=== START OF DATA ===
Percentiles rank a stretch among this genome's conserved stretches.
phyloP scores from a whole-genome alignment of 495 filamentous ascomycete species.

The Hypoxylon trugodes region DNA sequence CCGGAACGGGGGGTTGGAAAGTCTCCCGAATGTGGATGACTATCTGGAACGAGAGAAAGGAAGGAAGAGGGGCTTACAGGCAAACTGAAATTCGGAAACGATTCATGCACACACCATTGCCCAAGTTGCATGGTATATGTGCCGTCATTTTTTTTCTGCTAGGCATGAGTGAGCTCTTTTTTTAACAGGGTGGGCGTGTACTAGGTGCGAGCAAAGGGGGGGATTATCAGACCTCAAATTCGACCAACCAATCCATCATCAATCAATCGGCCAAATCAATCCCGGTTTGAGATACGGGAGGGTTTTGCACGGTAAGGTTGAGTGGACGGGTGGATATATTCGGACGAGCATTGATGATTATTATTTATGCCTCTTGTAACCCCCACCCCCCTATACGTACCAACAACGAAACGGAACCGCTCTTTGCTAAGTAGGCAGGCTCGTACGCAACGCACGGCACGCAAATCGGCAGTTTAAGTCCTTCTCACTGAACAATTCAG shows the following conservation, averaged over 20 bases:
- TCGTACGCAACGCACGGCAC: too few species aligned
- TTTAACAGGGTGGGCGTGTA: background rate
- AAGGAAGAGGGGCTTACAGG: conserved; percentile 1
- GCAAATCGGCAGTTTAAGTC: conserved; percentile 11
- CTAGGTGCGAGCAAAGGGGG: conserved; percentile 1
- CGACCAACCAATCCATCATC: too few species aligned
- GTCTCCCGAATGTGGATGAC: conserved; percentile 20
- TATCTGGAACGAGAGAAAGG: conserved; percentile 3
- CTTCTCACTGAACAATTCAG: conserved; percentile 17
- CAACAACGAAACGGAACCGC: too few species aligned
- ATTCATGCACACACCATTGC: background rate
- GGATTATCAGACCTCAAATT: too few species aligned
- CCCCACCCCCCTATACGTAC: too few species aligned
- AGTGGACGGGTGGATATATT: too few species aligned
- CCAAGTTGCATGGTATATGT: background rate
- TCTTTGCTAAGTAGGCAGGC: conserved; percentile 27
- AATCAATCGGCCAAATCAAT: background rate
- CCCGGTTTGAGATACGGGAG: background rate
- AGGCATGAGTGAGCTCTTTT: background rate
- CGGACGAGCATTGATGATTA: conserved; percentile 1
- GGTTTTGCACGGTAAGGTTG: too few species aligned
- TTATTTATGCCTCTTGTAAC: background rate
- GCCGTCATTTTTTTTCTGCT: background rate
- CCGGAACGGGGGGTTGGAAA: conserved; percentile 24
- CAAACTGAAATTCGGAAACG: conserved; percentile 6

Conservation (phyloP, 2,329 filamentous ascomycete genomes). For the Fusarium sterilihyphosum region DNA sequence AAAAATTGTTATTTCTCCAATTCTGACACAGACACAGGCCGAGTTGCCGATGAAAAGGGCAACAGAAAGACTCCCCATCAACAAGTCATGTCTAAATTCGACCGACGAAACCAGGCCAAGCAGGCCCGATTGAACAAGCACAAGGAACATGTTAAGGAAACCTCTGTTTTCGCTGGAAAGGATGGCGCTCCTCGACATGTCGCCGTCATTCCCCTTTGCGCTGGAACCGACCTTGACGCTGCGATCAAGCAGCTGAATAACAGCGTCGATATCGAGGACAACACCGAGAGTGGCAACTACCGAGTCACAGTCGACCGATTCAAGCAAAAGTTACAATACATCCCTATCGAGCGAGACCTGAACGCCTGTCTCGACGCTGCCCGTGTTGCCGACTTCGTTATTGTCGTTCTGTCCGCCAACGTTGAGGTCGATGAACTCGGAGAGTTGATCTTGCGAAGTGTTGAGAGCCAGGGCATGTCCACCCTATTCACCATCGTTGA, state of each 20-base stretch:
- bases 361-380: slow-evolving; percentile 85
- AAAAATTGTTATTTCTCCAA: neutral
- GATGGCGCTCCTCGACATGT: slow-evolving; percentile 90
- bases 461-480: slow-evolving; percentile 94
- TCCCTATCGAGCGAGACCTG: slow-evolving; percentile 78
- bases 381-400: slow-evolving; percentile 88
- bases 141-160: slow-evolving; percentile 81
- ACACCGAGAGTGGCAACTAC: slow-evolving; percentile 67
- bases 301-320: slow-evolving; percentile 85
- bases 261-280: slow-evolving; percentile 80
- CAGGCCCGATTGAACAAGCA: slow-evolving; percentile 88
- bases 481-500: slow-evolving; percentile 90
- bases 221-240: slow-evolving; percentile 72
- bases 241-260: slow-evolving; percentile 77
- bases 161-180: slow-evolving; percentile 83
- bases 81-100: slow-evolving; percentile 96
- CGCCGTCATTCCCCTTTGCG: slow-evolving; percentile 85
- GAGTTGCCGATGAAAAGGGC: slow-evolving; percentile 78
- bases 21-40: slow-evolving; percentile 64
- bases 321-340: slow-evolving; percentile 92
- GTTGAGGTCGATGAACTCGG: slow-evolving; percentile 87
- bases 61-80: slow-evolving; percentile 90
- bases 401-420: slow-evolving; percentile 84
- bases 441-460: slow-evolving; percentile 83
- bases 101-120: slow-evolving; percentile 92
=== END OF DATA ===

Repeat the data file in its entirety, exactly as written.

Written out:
Percentiles rank a stretch among this genome's conserved stretches.
phyloP scores from a whole-genome alignment of 495 filamentous ascomycete species.

The Hypoxylon trugodes region DNA sequence CCGGAACGGGGGGTTGGAAAGTCTCCCGAATGTGGATGACTATCTGGAACGAGAGAAAGGAAGGAAGAGGGGCTTACAGGCAAACTGAAATTCGGAAACGATTCATGCACACACCATTGCCCAAGTTGCATGGTATATGTGCCGTCATTTTTTTTCTGCTAGGCATGAGTGAGCTCTTTTTTTAACAGGGTGGGCGTGTACTAGGTGCGAGCAAAGGGGGGGATTATCAGACCTCAAATTCGACCAACCAATCCATCATCAATCAATCGGCCAAATCAATCCCGGTTTGAGATACGGGAGGGTTTTGCACGGTAAGGTTGAGTGGACGGGTGGATATATTCGGACGAGCATTGATGATTATTATTTATGCCTCTTGTAACCCCCACCCCCCTATACGTACCAACAACGAAACGGAACCGCTCTTTGCTAAGTAGGCAGGCTCGTACGCAACGCACGGCACGCAAATCGGCAGTTTAAGTCCTTCTCACTGAACAATTCAG shows the following conservation, averaged over 20 bases:
- TCGTACGCAACGCACGGCAC: too few species aligned
- TTTAACAGGGTGGGCGTGTA: background rate
- AAGGAAGAGGGGCTTACAGG: conserved; percentile 1
- GCAAATCGGCAGTTTAAGTC: conserved; percentile 11
- CTAGGTGCGAGCAAAGGGGG: conserved; percentile 1
- CGACCAACCAATCCATCATC: too few species aligned
- GTCTCCCGAATGTGGATGAC: conserved; percentile 20
- TATCTGGAACGAGAGAAAGG: conserved; percentile 3
- CTTCTCACTGAACAATTCAG: conserved; percentile 17
- CAACAACGAAACGGAACCGC: too few species aligned
- ATTCATGCACACACCATTGC: background rate
- GGATTATCAGACCTCAAATT: too few species aligned
- CCCCACCCCCCTATACGTAC: too few species aligned
- AGTGGACGGGTGGATATATT: too few species aligned
- CCAAGTTGCATGGTATATGT: background rate
- TCTTTGCTAAGTAGGCAGGC: conserved; percentile 27
- AATCAATCGGCCAAATCAAT: background rate
- CCCGGTTTGAGATACGGGAG: background rate
- AGGCATGAGTGAGCTCTTTT: background rate
- CGGACGAGCATTGATGATTA: conserved; percentile 1
- GGTTTTGCACGGTAAGGTTG: too few species aligned
- TTATTTATGCCTCTTGTAAC: background rate
- GCCGTCATTTTTTTTCTGCT: background rate
- CCGGAACGGGGGGTTGGAAA: conserved; percentile 24
- CAAACTGAAATTCGGAAACG: conserved; percentile 6

Conservation (phyloP, 2,329 filamentous ascomycete genomes). For the Fusarium sterilihyphosum region DNA sequence AAAAATTGTTATTTCTCCAATTCTGACACAGACACAGGCCGAGTTGCCGATGAAAAGGGCAACAGAAAGACTCCCCATCAACAAGTCATGTCTAAATTCGACCGACGAAACCAGGCCAAGCAGGCCCGATTGAACAAGCACAAGGAACATGTTAAGGAAACCTCTGTTTTCGCTGGAAAGGATGGCGCTCCTCGACATGTCGCCGTCATTCCCCTTTGCGCTGGAACCGACCTTGACGCTGCGATCAAGCAGCTGAATAACAGCGTCGATATCGAGGACAACACCGAGAGTGGCAACTACCGAGTCACAGTCGACCGATTCAAGCAAAAGTTACAATACATCCCTATCGAGCGAGACCTGAACGCCTGTCTCGACGCTGCCCGTGTTGCCGACTTCGTTATTGTCGTTCTGTCCGCCAACGTTGAGGTCGATGAACTCGGAGAGTTGATCTTGCGAAGTGTTGAGAGCCAGGGCATGTCCACCCTATTCACCATCGTTGA, state of each 20-base stretch:
- bases 361-380: slow-evolving; percentile 85
- AAAAATTGTTATTTCTCCAA: neutral
- GATGGCGCTCCTCGACATGT: slow-evolving; percentile 90
- bases 461-480: slow-evolving; percentile 94
- TCCCTATCGAGCGAGACCTG: slow-evolving; percentile 78
- bases 381-400: slow-evolving; percentile 88
- bases 141-160: slow-evolving; percentile 81
- ACACCGAGAGTGGCAACTAC: slow-evolving; percentile 67
- bases 301-320: slow-evolving; percentile 85
- bases 261-280: slow-evolving; percentile 80
- CAGGCCCGATTGAACAAGCA: slow-evolving; percentile 88
- bases 481-500: slow-evolving; percentile 90
- bases 221-240: slow-evolving; percentile 72
- bases 241-260: slow-evolving; percentile 77
- bases 161-180: slow-evolving; percentile 83
- bases 81-100: slow-evolving; percentile 96
- CGCCGTCATTCCCCTTTGCG: slow-evolving; percentile 85
- GAGTTGCCGATGAAAAGGGC: slow-evolving; percentile 78
- bases 21-40: slow-evolving; percentile 64
- bases 321-340: slow-evolving; percentile 92
- GTTGAGGTCGATGAACTCGG: slow-evolving; percentile 87
- bases 61-80: slow-evolving; percentile 90
- bases 401-420: slow-evolving; percentile 84
- bases 441-460: slow-evolving; percentile 83
- bases 101-120: slow-evolving; percentile 92